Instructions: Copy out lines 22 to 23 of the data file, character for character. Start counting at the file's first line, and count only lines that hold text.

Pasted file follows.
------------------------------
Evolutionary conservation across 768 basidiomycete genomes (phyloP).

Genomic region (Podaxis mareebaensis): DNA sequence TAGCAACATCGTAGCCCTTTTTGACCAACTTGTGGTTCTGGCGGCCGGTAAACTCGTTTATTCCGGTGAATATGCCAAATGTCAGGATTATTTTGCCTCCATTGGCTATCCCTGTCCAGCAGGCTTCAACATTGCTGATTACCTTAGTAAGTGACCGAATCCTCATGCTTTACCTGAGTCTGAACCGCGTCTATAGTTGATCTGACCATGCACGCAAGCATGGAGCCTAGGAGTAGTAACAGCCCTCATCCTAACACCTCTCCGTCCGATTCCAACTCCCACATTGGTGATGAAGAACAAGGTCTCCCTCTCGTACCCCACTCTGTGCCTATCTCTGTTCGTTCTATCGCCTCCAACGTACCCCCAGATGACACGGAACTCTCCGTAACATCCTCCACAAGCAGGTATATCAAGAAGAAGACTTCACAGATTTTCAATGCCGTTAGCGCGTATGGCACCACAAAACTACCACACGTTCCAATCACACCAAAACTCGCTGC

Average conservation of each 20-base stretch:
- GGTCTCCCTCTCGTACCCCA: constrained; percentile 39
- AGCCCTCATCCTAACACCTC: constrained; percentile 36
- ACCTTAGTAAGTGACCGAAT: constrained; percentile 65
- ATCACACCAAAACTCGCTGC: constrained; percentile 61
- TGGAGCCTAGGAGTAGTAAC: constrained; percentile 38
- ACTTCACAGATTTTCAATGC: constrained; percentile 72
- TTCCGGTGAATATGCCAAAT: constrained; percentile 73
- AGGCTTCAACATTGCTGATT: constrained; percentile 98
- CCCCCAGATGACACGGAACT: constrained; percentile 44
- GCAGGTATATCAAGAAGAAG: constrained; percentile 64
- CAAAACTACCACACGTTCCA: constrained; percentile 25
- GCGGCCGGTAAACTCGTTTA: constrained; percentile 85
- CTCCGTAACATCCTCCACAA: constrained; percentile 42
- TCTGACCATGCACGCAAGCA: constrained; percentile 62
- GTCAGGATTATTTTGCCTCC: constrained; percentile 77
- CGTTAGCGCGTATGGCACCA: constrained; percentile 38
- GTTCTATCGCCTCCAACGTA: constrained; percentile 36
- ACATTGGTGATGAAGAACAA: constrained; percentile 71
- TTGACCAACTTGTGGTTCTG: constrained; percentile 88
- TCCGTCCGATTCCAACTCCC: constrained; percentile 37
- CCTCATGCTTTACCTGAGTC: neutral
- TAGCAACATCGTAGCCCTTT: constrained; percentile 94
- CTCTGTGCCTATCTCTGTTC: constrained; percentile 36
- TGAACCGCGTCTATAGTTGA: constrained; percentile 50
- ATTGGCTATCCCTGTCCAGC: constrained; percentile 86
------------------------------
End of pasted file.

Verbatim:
- TTGACCAACTTGTGGTTCTG: constrained; percentile 88
- TCCGTCCGATTCCAACTCCC: constrained; percentile 37